Beans are an exceptional way to reduce your food costs while providing a nutrient-dense and delicious meal. They are the original frugal meal. They are a great source of protein, but it must be noted this is not complete. Traditionally, beans are served with a whole grain, each complementing the other's amino acid low point. Beans, for example, contribute the amino acid lysine, which grains are low in, and grains contribute methionine and tryptophan. This is the idea of complementation, proposed by Frances Moore Lappe in her classic book Diet for A Small Planet back in the '70s and '80s - but she herself has gone on to debunk this idea. If you are a vegetarian, I think it's still a good idea to include beans and whole grains together, covering your bases so to speak.
The largest issue with beans is that they contain long chain sugars called oligosaccharides, which the human stomach is not able to break down. It is these that ferment in the stomach and cause gas. The whole preparation of beans, and cooking, is aimed at breaking down these long chain sugars. Beans must be pre-soaked for at least 12 hours in lots of water - even when it's hot, I soak them at room temperature. Strain off the soaking water and rinse - you're ready to cook them. Beware if you are buying canned beans (even organic) as they are often not soaked, but rather the pressure from canning is relied upon to soften the beans. Those oligosaccharides are still there. There is an American import brand (Eden Beans) that soaks them, cooks them with Kombu and uses a BPA-free can - this is my emergency bean.
You might remember my article from September 2011 farewelling the sea vegetable kombu - I used to add a small strip of this to my cooking beans as it helped to soften the bean and also make it easier to digest. Alas, as I no longer able to access this sea vegetable, options include adding the Indian herb asafoetida (hing), cumin, coriander or anise to help in this regard. You may also come across a product sold as Beano - this is an anti-oligosaccharide enzyme. Don't add salt - this will only help to toughen the bean, so leave that until they are cooked. You could also cook the beans in a bone stock - this will also help you digest them (not the oligosaccharides), but rather the overall picture of protein, fibre and carbohydrate. It will also ensure that you make more of the protein bio-available. But remember while beans are not meat, they are a hefty food to digest, and a small amount (1/2 cup cooked beans) is better more often, than a lot every now and then. Serving with yoghurt or sour cream will also add good bugs to help the digestive process.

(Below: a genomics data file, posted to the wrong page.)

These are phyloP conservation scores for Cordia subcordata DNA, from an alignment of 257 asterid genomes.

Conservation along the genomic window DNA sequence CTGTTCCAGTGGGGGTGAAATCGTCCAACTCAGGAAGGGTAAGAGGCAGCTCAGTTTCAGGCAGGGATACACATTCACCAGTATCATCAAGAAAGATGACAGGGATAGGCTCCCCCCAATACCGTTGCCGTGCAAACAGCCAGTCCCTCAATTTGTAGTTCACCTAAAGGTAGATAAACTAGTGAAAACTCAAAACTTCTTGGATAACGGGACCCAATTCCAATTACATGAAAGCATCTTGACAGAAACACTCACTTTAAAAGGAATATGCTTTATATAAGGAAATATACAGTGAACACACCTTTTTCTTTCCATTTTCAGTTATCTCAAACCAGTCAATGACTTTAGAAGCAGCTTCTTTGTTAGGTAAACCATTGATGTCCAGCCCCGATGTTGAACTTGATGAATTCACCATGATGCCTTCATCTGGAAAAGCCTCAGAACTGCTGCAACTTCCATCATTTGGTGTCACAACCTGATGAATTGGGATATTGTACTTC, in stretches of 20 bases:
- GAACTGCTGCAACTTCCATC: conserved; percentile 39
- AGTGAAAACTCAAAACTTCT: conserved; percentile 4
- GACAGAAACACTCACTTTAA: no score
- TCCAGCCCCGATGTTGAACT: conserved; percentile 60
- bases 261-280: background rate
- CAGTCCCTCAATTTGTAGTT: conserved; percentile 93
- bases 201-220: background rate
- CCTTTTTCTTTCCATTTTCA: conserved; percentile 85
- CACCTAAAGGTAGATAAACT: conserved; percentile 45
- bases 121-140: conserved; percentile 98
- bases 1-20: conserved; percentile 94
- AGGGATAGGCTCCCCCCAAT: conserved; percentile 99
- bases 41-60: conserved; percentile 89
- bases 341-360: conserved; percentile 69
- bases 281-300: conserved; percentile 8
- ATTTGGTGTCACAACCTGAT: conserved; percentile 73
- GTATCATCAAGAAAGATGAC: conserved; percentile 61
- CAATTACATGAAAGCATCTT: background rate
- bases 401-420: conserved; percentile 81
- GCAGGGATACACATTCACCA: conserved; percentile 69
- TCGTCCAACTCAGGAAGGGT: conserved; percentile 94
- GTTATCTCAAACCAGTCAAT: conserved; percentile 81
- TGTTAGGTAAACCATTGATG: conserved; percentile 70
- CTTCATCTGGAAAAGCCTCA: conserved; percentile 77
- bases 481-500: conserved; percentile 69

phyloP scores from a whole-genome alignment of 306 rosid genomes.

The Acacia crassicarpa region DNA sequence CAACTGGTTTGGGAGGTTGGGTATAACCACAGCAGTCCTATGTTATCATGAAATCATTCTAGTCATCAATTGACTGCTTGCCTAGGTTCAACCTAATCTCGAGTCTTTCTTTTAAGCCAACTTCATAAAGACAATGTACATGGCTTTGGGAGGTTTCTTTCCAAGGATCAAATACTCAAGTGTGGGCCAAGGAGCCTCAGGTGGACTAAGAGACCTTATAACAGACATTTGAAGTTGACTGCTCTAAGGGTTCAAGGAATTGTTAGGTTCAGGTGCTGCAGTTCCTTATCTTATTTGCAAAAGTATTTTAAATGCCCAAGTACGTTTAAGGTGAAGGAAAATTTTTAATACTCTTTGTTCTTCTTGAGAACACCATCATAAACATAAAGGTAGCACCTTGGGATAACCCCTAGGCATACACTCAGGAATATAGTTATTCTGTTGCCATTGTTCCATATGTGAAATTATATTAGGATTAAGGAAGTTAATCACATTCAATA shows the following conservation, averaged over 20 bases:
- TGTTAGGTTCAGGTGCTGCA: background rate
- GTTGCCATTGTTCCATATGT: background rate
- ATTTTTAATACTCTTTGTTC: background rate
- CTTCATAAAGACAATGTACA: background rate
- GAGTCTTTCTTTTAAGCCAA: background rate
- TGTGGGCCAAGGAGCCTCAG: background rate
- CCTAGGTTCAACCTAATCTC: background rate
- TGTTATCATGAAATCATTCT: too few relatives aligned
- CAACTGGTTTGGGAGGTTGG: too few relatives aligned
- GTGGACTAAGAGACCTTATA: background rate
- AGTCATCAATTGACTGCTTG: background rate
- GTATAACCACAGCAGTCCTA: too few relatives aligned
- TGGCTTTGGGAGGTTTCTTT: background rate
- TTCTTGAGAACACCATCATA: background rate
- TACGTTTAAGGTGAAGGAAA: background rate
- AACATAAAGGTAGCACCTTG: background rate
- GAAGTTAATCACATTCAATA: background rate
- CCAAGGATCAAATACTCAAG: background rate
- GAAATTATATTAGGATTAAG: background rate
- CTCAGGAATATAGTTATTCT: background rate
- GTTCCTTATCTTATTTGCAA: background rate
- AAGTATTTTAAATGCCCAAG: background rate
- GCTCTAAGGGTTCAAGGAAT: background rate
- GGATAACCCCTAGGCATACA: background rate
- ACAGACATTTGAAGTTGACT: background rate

Now, to buy organic or conventional beans? I'm mostly going for conventional these days. A large percentage of organic beans coming into Australia are from China and because they are organic, they can't be sprayed and so are heat treated instead. They don't cook. Ever. If your beans are not cooking in the suggested timeframes (generally 1½ hours) they are either exceptionally old, or heat treated. A bean is cooked when it yields its soft starchy centre to gentle pressure. But do go ahead and make use of technology - pressure cooker, slow cooker or a thermomix. Just take care if using a slow cooker, don't use a red kidney bean - these have toxins that need a high temperature (boiling) to break them down.
So, to our pot of beans. This simple meal served with a bowl of whole grain (I like brown rice) is exceptionally grounding as simple food often is. It nourished generations of hard working peoples in many incarnations across the world - black beans and quinoa in South America, with molasses and spent ham bones in the classic baked beans, or curried dahls and basmati in the Indias. It's truly food for the body and soul.
Jude Blereau is a wholefood cook and writer based on Perth. www.wholefoodcooking.com.au